What does a rare Towered Historic Queen Anne, a rare "I house" from the 1850's. and a double galleried late Victorian have in common? Well the city wants to declare all of them and 21 other potentially historic buildings a public nuisance and use your Federal tax dollars to demolish them.
In fact the 24 buildings have a total assessed value of 722,320.00, generate an annual yearly tax payments of 24908.14 and have a combined delinquent tax amount of $ 23318.37 owed we the rest of the taxpayers according to the Hamilton County Tax auditor records. it will cost on average 10-15,000 to demolish them at a combined cost to the taxpayers of 240,000.00 to 360,000.00 and we will have 24 worthless vacant lots in their place .
The creme of the crop our 'experts' at city inspections feel are dangerous:
512 Prospect place is easily a landmark example of a towered Victorian, it has decorative bargeboards and high end trim details and was likely architect designed. This would be an excellent candidate for a historic restoration and CLEARLY has national registry potential. How the city could ever justify its demo under the Section 106 guidelines for is amazing. Yes it is in South Avondale and yes its been a rental for years but there is a fair amount of Restoration going on. Surely this house can be saved! It had to have an important first owner.
1752 Fairmount, might not look like much to the untrained eye but in actuality is what is known as an "I House" this example dates to the early 1850's and is one of the earliest structures in Knox Hill and Fairmount We intend to note it as a contributing historic structure on our national registry nomination in 2010. Properly restored this house is Historic registry material and one of the earliest houses in the area and an important part of early Cincinnati history
825 Hutchins in well, incredible, and apparently the county thinks so as they have it assessed at over 113,000.00! hard to see the 'nuisance' here.
Other homes on the city "hit list include the following:
866 Lexington, 1887 Baltimore, 431 Considine, 24 Forest, 3566 Haven ,1519 Chase, 3052 Fairfield, 3584 Bogart, 2618 Beekman ,2303 Moerlein, 2728 central parkway, 571 Hale, 3468 Hallwood, 2517 Stanton, 2797 Montana, 1460 Dana Ave, 4593 Hamilton, 1140 Beech Ave, 3333 Montgomery and 3334 Woodburn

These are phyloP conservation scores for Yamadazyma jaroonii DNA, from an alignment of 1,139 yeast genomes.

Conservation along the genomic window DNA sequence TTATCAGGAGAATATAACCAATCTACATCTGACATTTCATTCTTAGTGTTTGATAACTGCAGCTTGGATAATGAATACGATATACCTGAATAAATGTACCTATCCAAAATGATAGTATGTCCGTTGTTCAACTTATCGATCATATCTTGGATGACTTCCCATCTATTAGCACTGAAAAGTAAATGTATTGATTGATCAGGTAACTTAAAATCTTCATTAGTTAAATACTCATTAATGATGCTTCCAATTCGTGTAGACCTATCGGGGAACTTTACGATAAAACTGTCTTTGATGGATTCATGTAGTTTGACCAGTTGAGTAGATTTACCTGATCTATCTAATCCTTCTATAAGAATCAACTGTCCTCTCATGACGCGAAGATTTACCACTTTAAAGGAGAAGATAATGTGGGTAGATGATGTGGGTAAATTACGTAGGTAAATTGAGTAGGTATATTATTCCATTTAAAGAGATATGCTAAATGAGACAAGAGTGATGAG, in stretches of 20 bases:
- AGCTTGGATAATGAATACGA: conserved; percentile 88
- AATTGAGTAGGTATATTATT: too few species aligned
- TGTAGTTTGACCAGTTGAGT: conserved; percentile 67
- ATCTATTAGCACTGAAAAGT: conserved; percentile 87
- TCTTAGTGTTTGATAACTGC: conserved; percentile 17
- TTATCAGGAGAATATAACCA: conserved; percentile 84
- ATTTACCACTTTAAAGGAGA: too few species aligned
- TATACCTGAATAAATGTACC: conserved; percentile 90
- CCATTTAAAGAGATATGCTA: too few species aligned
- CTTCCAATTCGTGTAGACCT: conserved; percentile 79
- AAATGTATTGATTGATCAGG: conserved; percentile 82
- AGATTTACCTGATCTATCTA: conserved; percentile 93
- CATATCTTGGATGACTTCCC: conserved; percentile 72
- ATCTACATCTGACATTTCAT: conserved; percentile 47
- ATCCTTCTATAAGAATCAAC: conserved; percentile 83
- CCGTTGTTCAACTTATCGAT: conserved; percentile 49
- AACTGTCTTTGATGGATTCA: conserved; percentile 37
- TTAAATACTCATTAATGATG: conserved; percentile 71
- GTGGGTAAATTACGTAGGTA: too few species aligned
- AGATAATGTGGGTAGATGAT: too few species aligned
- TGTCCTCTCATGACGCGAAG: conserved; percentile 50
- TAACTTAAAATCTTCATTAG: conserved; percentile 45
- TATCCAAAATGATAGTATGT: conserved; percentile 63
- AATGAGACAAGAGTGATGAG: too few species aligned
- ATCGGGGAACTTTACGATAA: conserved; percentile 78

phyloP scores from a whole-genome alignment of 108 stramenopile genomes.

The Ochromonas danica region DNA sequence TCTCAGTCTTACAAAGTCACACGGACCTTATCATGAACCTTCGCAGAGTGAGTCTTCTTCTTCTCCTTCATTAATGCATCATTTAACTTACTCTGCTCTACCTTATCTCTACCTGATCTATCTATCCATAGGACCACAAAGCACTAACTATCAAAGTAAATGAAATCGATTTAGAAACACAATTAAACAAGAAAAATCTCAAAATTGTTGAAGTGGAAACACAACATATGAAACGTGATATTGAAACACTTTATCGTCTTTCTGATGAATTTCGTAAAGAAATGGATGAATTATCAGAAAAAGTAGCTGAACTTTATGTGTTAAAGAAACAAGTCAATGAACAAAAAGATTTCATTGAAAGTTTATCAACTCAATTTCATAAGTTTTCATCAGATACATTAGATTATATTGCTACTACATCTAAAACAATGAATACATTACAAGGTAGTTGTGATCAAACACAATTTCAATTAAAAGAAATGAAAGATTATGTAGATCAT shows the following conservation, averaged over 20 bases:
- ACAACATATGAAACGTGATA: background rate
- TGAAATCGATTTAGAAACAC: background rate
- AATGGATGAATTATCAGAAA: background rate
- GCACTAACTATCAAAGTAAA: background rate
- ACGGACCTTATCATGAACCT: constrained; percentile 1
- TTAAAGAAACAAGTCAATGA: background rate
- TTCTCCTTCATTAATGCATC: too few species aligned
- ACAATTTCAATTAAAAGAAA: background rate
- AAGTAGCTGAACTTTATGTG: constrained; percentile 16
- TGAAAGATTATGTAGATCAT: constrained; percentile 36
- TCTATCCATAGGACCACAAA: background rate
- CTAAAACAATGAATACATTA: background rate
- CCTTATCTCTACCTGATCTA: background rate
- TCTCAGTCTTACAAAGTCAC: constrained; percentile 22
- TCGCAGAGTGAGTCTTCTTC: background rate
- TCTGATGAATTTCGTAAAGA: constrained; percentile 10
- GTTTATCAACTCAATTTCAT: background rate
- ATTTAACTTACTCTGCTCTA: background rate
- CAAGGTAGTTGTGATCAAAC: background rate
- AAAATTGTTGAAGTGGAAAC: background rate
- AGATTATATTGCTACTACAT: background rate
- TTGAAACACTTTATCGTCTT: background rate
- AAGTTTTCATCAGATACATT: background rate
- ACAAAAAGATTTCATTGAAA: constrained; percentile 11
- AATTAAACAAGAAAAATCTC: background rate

If you are outraged by the wholesale destruction of the City of Cincinnati architecture and the waste of your federal tax dollars and the senseless destruction of the county tax base the above properties will be the subject of a public hearing at 9:00 AM on December 18, 2009 in the Main Conference Room, First Floor, Business Development and Permit Center, 3300 Central Parkway, Cincinnati, Ohio. Anyone may appear at the hearing and present pertinent testimony that may assist the Director of Buildings and Inspections to determine whether or not the buildings do, in fact, constitute a public nuisance and shall be razed.
Let me just make a point about shortsightedness. Tears ago when I was growing up in Indianapolis, the city was building a interstate and dozens of old Victorians had to be torn down. Following the failed "blight=bulldozer" model that Detroit and other cities used. The city decided to bulldoze not only the houses in the path of the highway but ones close by as well. The reasoning was that by bulldozing those close by it would bring "new construction" and business to the downtown. Nobody really cared back then because these were just "old houses" in what people viewed as "Bad neighborhoods", AND, to be fair they were bad neighborhoods then. There were just a handful of people restoring.
Those vacant lots sat for over 30 years. They created no tax revenues. Today they are new infill homes, not the businesses that the city assumed would come back in the 70's. The ONLY reason the infills came was the Victorians that were left which today are worth 500K to over 2 million dollars. My point? We CAN learn from other cities mistakes and we can choose to not make them. We have to care about these houses NOW, otherwise they will be just a memory, relegated to a webpage on a Historic neighborhood website that details the grand architecture that was lost to shortsightedness.